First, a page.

Koiles Pratt Family Law Group
Get Advice From A Lawyer: 978-744-7774
By Your Side Throughout Your Case
MenuView Our Practice Areas

Does property division including draining the bank account?

Couples seeking divorce often have varied priorities. For some, simply gaining freedom from an unhappy life is the goal. Others, however, want nothing more than to get even with their spouse, and still others fear only for their financial security. A spouse who wants out of a painful marriage may give little thought to what happens to the marital assets, but most couples are keenly aware that fair property division can mean the difference between an optimistic future and years of struggle.

A question many couples may have is what to do with a joint bank account. While some may believe it fair to say whoever grabs first gets the prize, they may be disappointed to learn that this could cost them in the end. A joint savings or checking account is typically considered marital property in Massachusetts and most other states. This means, barring a prenuptial agreement, the court includes joint accounts when it divides all assets equitably between the divorcing spouses.

Those planning to file for divorce may be tempted to drain the accounts just before informing their spouses of their intentions to leave. However, this may end with a judge ordering them to repay the spouse's share of the money, perhaps with interest. It may leave the filing spouse liable for any overdraft fees or auto-pay bills that were not paid due to insufficient funds.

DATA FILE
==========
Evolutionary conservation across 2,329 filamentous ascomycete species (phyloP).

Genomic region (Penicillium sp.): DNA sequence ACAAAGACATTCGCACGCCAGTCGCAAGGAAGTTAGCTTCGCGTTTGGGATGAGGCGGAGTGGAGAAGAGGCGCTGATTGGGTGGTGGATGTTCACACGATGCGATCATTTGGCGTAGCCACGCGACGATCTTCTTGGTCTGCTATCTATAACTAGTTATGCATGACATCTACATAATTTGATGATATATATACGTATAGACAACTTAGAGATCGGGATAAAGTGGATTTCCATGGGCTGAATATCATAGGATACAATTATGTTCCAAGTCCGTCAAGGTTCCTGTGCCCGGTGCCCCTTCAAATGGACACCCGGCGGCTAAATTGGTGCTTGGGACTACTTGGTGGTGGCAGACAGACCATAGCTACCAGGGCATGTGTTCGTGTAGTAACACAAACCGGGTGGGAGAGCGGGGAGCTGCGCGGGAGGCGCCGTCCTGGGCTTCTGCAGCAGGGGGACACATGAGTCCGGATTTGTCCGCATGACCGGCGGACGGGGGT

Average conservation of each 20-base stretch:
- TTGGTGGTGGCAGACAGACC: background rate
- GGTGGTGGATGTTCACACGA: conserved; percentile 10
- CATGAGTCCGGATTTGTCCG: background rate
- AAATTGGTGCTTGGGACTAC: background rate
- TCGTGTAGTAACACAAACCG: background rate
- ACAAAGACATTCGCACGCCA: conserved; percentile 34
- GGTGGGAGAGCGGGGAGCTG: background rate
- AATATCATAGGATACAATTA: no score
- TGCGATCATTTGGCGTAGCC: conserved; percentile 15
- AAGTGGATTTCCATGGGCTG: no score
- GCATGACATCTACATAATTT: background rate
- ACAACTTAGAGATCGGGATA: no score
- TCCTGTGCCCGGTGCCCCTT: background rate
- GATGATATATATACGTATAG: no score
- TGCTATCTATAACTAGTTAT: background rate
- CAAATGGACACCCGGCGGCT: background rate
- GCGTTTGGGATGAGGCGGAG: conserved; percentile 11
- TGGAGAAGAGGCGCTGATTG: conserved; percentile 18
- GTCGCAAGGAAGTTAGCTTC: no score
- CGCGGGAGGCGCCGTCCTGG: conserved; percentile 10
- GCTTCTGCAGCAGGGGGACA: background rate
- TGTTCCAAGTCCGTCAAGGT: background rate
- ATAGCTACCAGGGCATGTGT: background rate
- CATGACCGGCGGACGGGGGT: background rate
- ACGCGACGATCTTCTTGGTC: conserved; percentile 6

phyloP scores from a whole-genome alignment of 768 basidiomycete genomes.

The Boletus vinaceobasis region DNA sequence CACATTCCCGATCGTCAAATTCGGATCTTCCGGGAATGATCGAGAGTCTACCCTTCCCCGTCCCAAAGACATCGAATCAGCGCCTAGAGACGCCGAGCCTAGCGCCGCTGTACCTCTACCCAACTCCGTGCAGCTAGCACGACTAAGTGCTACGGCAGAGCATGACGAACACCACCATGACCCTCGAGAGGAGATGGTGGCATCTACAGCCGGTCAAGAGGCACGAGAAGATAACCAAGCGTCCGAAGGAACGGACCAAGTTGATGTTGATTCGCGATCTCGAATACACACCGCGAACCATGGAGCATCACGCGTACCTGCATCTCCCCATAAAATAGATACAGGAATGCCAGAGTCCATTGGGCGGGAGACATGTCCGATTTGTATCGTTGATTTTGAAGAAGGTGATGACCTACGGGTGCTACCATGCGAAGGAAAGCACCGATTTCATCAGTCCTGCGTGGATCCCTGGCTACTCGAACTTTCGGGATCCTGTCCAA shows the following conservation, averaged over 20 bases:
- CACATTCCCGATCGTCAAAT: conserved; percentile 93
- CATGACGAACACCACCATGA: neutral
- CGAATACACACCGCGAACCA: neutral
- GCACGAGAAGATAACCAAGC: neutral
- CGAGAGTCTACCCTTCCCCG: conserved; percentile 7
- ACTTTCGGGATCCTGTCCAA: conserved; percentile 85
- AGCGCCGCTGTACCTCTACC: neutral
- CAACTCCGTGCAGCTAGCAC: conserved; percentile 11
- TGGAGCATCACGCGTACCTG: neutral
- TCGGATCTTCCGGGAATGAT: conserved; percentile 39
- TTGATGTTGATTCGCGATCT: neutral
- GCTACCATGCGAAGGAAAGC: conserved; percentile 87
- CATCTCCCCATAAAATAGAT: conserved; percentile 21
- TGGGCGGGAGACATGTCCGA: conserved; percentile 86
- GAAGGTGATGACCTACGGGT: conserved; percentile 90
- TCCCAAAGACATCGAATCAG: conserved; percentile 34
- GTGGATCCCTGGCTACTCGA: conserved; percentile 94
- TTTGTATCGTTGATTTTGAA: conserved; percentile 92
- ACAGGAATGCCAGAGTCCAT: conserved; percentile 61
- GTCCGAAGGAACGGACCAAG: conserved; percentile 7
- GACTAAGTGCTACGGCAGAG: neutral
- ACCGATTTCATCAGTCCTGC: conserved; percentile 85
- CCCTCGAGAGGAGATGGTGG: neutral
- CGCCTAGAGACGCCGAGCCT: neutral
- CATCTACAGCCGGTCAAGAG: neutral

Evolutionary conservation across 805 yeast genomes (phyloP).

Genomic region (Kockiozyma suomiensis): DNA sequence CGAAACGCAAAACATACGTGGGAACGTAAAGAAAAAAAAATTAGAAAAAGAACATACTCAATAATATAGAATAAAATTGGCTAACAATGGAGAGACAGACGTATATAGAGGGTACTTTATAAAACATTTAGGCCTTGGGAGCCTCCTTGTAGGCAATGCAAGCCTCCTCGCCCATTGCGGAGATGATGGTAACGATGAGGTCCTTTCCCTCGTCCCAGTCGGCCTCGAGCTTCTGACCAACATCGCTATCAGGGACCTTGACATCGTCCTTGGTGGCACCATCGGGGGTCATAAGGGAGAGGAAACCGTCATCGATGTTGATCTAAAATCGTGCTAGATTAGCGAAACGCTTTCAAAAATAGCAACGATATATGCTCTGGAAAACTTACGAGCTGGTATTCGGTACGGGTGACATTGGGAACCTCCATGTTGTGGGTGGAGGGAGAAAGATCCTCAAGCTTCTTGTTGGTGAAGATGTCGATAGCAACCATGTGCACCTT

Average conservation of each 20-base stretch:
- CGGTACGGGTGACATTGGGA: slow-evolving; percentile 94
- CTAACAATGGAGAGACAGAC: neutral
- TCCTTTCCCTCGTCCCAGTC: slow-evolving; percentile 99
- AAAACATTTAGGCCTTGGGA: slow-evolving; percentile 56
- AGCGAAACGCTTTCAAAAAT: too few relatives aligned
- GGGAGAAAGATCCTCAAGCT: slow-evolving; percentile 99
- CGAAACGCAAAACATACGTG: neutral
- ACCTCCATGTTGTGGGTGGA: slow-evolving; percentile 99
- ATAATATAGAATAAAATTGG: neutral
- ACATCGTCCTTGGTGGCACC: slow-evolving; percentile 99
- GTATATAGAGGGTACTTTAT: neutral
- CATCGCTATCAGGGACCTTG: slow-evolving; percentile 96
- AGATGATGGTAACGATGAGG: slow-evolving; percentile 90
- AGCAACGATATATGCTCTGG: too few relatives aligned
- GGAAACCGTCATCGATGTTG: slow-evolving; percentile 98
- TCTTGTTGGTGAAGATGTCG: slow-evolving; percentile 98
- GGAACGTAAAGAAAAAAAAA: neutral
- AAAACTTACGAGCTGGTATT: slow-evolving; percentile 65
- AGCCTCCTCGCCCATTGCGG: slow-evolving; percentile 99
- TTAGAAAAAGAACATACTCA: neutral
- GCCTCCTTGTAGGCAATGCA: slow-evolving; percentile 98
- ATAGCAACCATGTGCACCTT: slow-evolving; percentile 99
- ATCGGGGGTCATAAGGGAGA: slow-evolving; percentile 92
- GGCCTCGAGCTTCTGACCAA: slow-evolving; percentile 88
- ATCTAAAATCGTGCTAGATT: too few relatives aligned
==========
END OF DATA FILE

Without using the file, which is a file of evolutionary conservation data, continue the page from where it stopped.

Some suggest a spouse may take half the money then immediately inform his or her spouse to avoid escalating tempers that may already be high. Of course, before taking any steps that could place one on shaky legal ground, it is advisable to seek the advice of an attorney. Having guidance from someone who knows the divorce laws in Massachusetts may prevent divorcing spouses from committing crucial errors that could jeopardize the chances of a fair property division or place them at a disadvantage in court.  

Source: FindLaw, "Can You Withdraw From a Joint Account During Divorce?", George Khoury, Aug. 15, 2017

No Comments

Leave a comment
Comment Information

Additional Resources

EmailEmail Us For A Response

Reach Out to A Lawyer

Bold labels are required.

Contact Information
disclaimer.

The use of the Internet or this form for communication with the firm or any individual member of the firm does not establish an attorney-client relationship. Confidential or time-sensitive information should not be sent through this form.

close

Privacy Policy

Koiles Pratt Family Law Group
70 Washington Street, Suite 402
Salem, MA 01970

Phone: 978-744-7774
Salem Law Office Map

  • Facebook
  • Linkedin
  • Google Plus
  • Twitter

Call Our Family Law Firm 978-744-7774